On August 1, 2003, the Department issued section A of its questionnaire to ITW. On August 8, 2003, the Department issued sections B, C and E of its questionnaire, including model match criteria. On September 5, 2003, ITW submitted its section A response. On September 8, 2003, ITW submitted a supplemental section A response, consisting of the section A response of an affiliated U.S. reseller (Reseller 1).[2] We received ITW's sections B, C, and E responses on September 24, 2003. ITW also submitted on September 24, 2003, a supplemental section C response consisting of the section C response of Reseller 1.

On October 1, 2003 the Department returned ITW's section A response to ITW with a request that it rebracket numerous sections of the response because the Department determined that numerous portions of its submission for which ITW had requested proprietary treatment did not merit proprietary treatment. ITW submitted a rebracketed section A response on October 8, 2003. On November 12, 2003 the Department returned ITW's sections B, C, and E responses and its supplemental sections A and C responses (i.e., the responses of Reseller 1) with a request that it rebracket portions of those submissions because the Department determined that numerous portions for which ITW had requested proprietary treatment did not merit proprietary treatment. ITW submitted rebracketed versions on November 20, 2003.

On November 3, 2003 the Department requested that ITW submit an additional section B response in order to report all of its home market sales of slit TTR. (In its September 24, 2003 section B response ITW had submitted only its home market sales of jumbo roll TTR.) Also on November 3, 2003 the Department requested that ITW submit section C responses from two additional affiliated U.S. resellers (Reseller 2 and Reseller 3). (The actual names of these resellers are business proprietary information.) We received all three of these responses on November 21, 2003.

On October 15, 2003 petitioner made a submission alleging that ITW had made sales in its home market below their cost of production, and requested that the Department initiate a below-cost investigation of ITW's home market sales. On October 29, 2003 the Department requested that petitioner revise its cost allegation. See Memorandum from Laurens van Houten to the File dated October 29, 2003, on file in room B-099 of the Department of Commerce building. On November 5, 2003 petitioner submitted a revised cost allegation. The Department initiated a below-cost sales investigation on November 19, 2003. See Memorandum from Neal Halper to Richard Weible dated November 19, 2003 on file in room B-099 of the Department of Commerce building. On November 20, 2003 the Department requested that ITW respond to section D of the Department's August 8, 2003 questionnaire. The due date for ITW's section D response is now December 16, 2003.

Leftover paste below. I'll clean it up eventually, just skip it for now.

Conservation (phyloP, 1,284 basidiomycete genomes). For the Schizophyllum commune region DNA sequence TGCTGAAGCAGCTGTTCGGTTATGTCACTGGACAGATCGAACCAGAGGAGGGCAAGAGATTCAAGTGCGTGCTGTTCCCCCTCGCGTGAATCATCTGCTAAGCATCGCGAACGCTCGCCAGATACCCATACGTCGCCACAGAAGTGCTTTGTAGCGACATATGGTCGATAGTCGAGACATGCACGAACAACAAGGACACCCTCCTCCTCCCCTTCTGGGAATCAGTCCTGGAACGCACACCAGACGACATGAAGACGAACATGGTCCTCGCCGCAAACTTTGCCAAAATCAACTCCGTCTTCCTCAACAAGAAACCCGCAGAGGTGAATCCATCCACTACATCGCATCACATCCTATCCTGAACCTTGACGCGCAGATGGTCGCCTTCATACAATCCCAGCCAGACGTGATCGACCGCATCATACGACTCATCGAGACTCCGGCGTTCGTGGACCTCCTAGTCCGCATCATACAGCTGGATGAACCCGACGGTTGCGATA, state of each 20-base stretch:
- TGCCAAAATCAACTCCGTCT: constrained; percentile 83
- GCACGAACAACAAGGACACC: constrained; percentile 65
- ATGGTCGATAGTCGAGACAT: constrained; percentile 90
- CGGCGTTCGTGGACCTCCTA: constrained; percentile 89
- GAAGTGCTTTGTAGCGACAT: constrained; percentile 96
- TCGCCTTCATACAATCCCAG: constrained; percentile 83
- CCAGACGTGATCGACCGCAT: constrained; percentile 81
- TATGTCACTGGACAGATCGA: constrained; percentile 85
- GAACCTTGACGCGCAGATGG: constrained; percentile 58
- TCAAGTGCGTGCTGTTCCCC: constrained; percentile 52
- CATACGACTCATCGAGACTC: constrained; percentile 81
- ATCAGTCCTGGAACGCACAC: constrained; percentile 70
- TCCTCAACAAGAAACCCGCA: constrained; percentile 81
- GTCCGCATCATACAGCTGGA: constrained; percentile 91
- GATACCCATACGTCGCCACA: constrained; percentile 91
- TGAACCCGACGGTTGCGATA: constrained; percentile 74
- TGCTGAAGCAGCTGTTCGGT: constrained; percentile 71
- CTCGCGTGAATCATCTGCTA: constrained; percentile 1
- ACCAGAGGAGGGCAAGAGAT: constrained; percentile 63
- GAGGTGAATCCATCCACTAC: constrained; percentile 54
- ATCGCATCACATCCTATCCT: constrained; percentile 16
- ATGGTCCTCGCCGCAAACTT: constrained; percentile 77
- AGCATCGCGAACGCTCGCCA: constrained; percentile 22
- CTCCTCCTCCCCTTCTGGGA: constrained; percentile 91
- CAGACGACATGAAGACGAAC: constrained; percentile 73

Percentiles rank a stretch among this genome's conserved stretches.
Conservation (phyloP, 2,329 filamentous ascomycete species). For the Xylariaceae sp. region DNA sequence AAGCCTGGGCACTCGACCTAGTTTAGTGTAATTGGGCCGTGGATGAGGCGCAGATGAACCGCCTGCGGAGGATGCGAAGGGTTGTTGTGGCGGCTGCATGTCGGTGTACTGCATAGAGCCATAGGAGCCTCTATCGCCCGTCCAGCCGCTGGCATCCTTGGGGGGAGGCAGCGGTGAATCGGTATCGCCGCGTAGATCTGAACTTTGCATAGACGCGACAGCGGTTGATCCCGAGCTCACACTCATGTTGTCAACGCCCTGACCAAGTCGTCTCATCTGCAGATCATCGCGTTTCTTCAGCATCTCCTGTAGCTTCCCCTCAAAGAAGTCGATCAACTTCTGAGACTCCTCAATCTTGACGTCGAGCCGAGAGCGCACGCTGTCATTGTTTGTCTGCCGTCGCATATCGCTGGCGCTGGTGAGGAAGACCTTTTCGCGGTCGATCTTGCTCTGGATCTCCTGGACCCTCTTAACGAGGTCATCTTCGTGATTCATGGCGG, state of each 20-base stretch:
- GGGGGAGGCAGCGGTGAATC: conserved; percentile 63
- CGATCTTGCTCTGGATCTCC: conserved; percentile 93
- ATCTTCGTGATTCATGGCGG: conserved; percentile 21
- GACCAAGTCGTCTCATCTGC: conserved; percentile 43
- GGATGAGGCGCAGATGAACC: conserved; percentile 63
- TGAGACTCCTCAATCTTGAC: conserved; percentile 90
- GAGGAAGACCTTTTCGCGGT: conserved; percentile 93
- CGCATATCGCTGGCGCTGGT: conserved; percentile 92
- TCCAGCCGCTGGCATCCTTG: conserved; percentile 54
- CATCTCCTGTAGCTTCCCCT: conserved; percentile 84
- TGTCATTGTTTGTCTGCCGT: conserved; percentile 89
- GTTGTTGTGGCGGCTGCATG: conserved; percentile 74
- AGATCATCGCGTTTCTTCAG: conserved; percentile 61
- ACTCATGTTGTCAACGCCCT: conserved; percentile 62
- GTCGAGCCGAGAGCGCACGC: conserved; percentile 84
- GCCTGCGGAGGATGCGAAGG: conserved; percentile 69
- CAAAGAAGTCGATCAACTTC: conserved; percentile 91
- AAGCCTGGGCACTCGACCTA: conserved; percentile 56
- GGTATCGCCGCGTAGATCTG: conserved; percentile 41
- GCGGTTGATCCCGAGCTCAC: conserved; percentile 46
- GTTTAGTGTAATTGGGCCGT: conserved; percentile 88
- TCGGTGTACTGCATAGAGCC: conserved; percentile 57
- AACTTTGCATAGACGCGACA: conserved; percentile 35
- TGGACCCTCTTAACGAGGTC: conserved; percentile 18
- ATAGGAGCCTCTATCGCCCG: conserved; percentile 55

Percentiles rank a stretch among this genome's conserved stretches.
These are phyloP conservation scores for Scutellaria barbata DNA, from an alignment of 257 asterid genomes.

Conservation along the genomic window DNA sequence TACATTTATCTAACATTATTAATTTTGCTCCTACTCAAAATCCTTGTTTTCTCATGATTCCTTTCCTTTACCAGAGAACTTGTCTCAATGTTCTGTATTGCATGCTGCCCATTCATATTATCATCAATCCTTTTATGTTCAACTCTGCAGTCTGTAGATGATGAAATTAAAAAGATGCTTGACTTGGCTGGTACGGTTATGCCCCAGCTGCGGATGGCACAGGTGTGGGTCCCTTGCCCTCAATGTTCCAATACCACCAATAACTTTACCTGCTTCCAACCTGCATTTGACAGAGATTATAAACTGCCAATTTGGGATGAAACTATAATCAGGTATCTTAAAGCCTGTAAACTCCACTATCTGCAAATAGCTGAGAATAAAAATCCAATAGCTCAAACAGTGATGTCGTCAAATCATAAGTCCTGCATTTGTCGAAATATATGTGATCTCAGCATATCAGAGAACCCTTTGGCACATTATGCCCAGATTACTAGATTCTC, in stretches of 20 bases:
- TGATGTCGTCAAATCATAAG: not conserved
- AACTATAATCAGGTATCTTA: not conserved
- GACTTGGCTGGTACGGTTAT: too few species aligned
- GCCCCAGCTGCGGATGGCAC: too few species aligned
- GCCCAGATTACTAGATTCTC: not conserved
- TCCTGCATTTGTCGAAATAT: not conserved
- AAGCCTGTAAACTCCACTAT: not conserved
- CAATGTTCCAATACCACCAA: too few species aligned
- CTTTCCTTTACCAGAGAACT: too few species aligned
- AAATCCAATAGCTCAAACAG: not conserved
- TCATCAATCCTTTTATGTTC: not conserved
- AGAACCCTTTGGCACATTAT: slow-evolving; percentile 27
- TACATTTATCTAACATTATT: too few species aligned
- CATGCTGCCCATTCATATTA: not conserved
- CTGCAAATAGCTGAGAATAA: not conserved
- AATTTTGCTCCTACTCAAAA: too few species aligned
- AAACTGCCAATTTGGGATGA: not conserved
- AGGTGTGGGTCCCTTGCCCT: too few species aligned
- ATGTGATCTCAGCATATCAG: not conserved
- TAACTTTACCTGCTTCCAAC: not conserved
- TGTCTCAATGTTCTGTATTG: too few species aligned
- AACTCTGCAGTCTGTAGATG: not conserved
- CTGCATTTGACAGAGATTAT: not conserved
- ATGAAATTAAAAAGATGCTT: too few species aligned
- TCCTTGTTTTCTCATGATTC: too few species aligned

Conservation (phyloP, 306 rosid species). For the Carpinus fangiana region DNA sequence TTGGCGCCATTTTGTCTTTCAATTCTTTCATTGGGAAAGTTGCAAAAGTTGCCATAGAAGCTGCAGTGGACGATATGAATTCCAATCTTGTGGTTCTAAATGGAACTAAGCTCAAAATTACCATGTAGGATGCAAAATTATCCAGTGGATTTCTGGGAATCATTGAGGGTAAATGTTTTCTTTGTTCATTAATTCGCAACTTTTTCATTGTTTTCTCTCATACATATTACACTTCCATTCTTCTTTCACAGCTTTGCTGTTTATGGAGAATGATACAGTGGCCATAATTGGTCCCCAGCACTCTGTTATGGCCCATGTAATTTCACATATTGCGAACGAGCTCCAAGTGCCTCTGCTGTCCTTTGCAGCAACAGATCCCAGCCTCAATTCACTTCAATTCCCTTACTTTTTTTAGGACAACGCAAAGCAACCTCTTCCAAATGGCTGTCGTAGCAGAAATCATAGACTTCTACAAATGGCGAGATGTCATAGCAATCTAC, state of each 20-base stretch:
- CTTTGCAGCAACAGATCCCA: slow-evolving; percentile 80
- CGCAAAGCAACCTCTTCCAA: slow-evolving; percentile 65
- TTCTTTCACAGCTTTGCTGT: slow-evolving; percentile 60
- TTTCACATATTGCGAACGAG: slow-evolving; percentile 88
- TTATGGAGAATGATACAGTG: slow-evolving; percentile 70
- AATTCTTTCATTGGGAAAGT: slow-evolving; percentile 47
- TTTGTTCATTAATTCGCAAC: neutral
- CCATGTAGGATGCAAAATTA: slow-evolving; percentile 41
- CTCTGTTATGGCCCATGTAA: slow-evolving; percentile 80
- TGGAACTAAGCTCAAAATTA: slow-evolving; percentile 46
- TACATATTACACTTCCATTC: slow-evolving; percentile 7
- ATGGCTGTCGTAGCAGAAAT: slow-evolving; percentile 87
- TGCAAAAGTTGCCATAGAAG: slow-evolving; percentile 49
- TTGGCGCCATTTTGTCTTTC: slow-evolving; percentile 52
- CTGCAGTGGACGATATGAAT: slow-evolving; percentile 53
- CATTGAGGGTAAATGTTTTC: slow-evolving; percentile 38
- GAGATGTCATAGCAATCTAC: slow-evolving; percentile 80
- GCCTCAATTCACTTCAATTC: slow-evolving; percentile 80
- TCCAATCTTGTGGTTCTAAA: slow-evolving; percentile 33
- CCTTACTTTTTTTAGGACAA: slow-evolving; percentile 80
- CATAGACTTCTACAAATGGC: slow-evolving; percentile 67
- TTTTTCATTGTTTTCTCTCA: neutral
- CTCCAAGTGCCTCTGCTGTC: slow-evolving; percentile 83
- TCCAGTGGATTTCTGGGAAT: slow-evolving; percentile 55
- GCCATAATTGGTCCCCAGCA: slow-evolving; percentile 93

On September 30, 2003, we received comments from petitioner about ITW's and Reseller 1's section A responses. On November 7, 2003, we received comments from petitioner concerning ITW's and Reseller 1's section C responses, and ITW's sections B and E responses. On November 28, 2003, the Department issued to ITW a supplemental questionnaire concerning its section E response. ITW's response to this supplemental questionnaire is due December 18, 2003. On December 1, 2003, the Department issued to ITW a supplemental questionnaire about its sections A, B, and C responses and Reseller 1's sections A and C responses. ITW's response to this supplemental questionnaire is due December 22, 2003. On December 8, 2003 petitioner submitted additional comments concerning the proper calculation of ITW's dumping margin in the preliminary determination. ITW responded to petitioner's comments in a submission dated December 10, 2003.

On October 3, 2003, the petitioner made a timely request for a forty-day postponement of the preliminary determination pursuant to section 733(c)(1)(A) of the Tariff Act. On October 21, 2003, we postponed the preliminary determination until no later than December 16, 2003. See Wax and Wax/Resin Thermal Transfer Ribbons from France, Japan, and the Republic of Korea; Notice of Postponement of Preliminary Determinations in Antidumping Duty Investigations, 68 FR 60085 (October 21, 2003).

Selection of Respondents